Monday, October 29, 2012

Kill the Boring Characters

Liz and I were chatting the other day, and somehow we started talking about Tenchi. I don’t know if any of you have seen Tenchi, but I’m sorry if you have. I’m about to say not nice things about Tenchi. It’s not that there’s anything wrong with Tenchi—no wait, there is.

See Tenchi is an average boy with a mildly extraordinary gift: exotic women are infatuated with him. The problem is, he couldn’t seem to care less. He has magic wielding babes dancing around him trying to get his attention, and he seems to spend most of his time moping on the roof wondering why he was chosen for this destiny.

Earth to Tenchi: participate.

So Liz and I decided that Tenchi could be played by an inanimate object with the ability to speak, say a supped up speak and spell. That’s right, I think you could meaningfully replace Tenchi with a speak and spell and cause no problems to the plot of Tenchi.


If you have a character who could be played equally well by an inanimate object, they aren’t pulling their weight. Think of your novel as an elite team of soldiers. If everyone can’t pull their own weight, they’re slowing you down. They could get you all killed. Okay, that’s a little dramatic, but if you have a Tenchi in your manuscript you’re endangering your chances for agents, publication, even a solid readership. I won’t claim that I watched all of Tenchi, but when they played Tenchi at the Anime club, half the people would get up and leave. I sat through more Tenchi than I should have, but I just couldn’t believe that anyone would have a character so… well… boring.

Tenchi is a Gary Stu.

If you find yourself stuck watching Tenchi (and you just might, there are people out there who dearly love Tenchi), I have a way for you to make it more fun to watch. Just pretend that Tenchi is a supped up, evil, Speak and Spell, and all the women around him are captured by the dark, magical lure of the nerdy toy. That is to say, the magic of it is twisting their minds. They are hallucinating Tenchi, and they are all caught in its thrall, not unlike the One Ring.

Sorry if I just ruined Tenchi for you.

Monday, October 22, 2012

On Contests and subjectivity: Hook Line and Sinker Stats

I love contests.

No really, I LOVE contests.

In fact, at one point, I’d entered so many contests that I didn’t even know where I’d entered all my contests. I got a somewhat annoyed email from someone saying I’d won a contest and had never emailed them back. Whoops.

But those were the “win an ARC” kind, not the PUT YOUR MANUSCRIPT IN FRONT OF AN AGENT!!!!! kind. I think you can see the difference for me. So I entered a contest last week, and I didn’t make it past round one. While obsessing, I read through all the entries in my category and ranked them. If you’re wondering this isn’t to be rude or cruel, it’s to get a handle on something really important: subjectivity.

And let’s face it, subjectivity plays a HUGE part in the whole publishing journey. Need more convincing? Fine, do you like Twilight? If you post that in the comments it’ll be an even 50% for people who love it and people who hate it. I think I might be the only person in the world who has less passionate opinion of the book. My point is simple: Twilight made a ton of money. A ton. It sold millions of copies and spawned a huge movie franchise that’s poised to smash a bunch of records. No matter how you feel about the book, you have to admit, someone made some money on that book. And that’s one of the ingredients.

Now imagine if Stephanie Meyer had received 14 rejection letters, decided she was never going to make it and stopped querying that book to write the next. It’s easy to look back and say, “that would be a bone-headed move.” But in the thick of it, imagine how crushing those 14 letters could have been. Especially if she’d been querying in batches, sent out five at a time, waited for those to trickle in, then sent out another 5. She could have been querying for months with nothing but no. Ouch.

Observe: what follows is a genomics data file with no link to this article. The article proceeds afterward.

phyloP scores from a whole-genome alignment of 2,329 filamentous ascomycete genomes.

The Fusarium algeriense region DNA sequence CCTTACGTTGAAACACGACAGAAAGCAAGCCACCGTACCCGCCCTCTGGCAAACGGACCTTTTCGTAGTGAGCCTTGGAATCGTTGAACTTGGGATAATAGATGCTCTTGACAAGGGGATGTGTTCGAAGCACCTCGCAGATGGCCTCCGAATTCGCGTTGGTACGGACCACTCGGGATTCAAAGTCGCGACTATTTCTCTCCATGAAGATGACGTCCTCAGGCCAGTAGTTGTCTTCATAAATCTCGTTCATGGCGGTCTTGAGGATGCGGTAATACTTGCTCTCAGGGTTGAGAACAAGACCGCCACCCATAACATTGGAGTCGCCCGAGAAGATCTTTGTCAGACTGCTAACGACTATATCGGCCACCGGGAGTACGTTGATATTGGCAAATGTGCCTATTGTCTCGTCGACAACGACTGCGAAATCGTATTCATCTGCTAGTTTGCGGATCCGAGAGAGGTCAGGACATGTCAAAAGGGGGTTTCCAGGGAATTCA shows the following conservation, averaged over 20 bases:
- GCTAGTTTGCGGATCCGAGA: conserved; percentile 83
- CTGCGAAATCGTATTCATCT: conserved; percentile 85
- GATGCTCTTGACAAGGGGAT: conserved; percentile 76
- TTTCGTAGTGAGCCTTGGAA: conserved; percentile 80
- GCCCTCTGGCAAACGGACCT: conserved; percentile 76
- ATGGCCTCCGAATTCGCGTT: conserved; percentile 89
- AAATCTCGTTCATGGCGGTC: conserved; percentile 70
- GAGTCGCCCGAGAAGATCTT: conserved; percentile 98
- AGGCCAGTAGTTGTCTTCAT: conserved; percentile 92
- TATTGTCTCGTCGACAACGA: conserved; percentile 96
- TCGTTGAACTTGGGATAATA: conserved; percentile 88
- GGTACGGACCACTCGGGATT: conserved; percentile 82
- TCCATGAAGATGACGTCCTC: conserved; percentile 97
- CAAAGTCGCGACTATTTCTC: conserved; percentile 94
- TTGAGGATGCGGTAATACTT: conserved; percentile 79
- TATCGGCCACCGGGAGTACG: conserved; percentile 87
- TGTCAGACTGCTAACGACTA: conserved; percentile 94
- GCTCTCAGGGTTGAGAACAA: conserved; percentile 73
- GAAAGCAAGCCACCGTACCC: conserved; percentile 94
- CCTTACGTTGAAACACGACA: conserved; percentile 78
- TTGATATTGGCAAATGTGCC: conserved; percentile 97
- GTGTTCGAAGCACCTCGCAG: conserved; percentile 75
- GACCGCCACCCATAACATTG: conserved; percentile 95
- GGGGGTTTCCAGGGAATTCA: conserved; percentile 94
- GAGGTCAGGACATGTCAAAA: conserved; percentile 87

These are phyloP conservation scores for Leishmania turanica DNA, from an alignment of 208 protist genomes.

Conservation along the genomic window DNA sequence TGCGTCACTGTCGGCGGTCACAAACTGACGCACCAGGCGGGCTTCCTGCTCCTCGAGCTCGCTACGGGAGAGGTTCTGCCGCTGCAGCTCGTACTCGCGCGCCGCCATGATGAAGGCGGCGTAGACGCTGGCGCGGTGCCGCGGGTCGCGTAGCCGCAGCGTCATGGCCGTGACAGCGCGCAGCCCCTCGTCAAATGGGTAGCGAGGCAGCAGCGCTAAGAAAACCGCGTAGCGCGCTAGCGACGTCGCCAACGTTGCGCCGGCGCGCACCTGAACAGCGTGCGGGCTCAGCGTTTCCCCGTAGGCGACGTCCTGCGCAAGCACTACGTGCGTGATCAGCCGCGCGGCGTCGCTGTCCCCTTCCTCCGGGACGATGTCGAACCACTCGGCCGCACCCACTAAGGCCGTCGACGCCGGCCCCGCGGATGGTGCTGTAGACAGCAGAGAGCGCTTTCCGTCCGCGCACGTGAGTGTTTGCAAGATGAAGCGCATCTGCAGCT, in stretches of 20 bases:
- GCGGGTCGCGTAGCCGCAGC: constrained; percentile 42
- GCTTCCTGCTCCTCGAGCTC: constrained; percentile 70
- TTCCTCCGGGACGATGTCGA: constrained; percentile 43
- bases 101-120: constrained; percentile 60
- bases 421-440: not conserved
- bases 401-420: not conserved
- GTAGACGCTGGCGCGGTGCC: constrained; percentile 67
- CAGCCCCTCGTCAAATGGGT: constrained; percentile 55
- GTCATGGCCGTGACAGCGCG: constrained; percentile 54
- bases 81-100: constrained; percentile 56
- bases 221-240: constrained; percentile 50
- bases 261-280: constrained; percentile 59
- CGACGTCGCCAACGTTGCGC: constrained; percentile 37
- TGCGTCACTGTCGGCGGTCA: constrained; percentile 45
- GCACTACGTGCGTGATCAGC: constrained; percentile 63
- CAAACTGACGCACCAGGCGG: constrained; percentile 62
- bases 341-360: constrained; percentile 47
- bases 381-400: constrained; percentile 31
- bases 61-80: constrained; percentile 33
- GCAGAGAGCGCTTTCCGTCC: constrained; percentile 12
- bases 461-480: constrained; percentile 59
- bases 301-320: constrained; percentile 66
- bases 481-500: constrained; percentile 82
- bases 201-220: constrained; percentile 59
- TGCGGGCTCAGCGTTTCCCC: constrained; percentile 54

And yeah, we’ve all been there, and that’s why I love contests. They feel like a backstage pass at wildly popular concert. Maybe you’ll get the lead singer’s autograph.

Or maybe not.

That’s the downside of contests: we get excited and forget how subjective it is. I know we all want to be the query contest beauty queen, but when we don’t make it to the next round, or get a single request, or don't get picked to play in the Baker's Dozen, well, that hurts. So it’s time to remember two things:

Thing one: these things are SO SUBJECTIVE it kills. What if one of the judges is a magic realism fan, and you’ve got an urban fantasy with magic wielding faeries? Yeah, you’re gonna have a hard time getting past that judge. What if you’ve written a portal story that’s beautifully conceived and everyone loves it, but the judge just read a trite portal story that gutted the take off and botched the landing? Yeah, that story isn’t advancing either.

Thing two: I know I’ve said this before, but we writers really aren’t looking to win a popularity contest with the agent hunt. We are looking for one (un, 1, agent in the singular) who gets our book on a profound level. I know that if only one agent takes the bait, it seems like the prospects of landing a publishing deal seem slim, but it’s possible that all those other agents looked at your book and thought “that’s cute, but I don’t have time for that today.” Seriously, just because they don’t rep it, or don’t want to rep it, doesn’t mean they wouldn’t buy it. All you need is one agent to love it.

And without further ado, proof. I said I read through all the entries for MG Hook, Line, and Sinker and I ranked them, so here’s how my picks stacked up against the judges.

When I read entries for a contest, I rank them into Yes, maybe yes, maybe no, and No. Both the “yes” and “no” votes are emphatic. That means for a no, there’s pretty much no way I’d read it, based either on concept, or writing. For a Yes, I’m really excited to read. Then there’s the maybe category. I split the maybes into yes and no because there’s usually some reluctance to drop entries into the emphatic category, but let’s face it, sometimes there's a problem with an entry. Like maybe the concept was awesome sauce, but the writing a little awkward. That’s a maybe, and the yes or no sub-tag has everything to do with the severity of the flaw (crummy concept with spectacular writing: maybe yes, for instance).

Right, and here they are.

In my initial read through, I have 10 yeses, 11 maybe-yeses, 8 maybe-no, and 9-no. I’m sure those of you good at math are wondering where that last entry is, since 39 people entered. I don’t judge my own because I’m biased about it.

Of those who advanced to the next round (twenty total), 7 were my original yeses, 7 were maybe-yeses, 3 maybe-nos, and 3 nos. Yeah, three nos made it to round two. Advancing to the final round (with agents!) 5 yes, 5 maybe-yes, 2 maybe-no, and 2 no.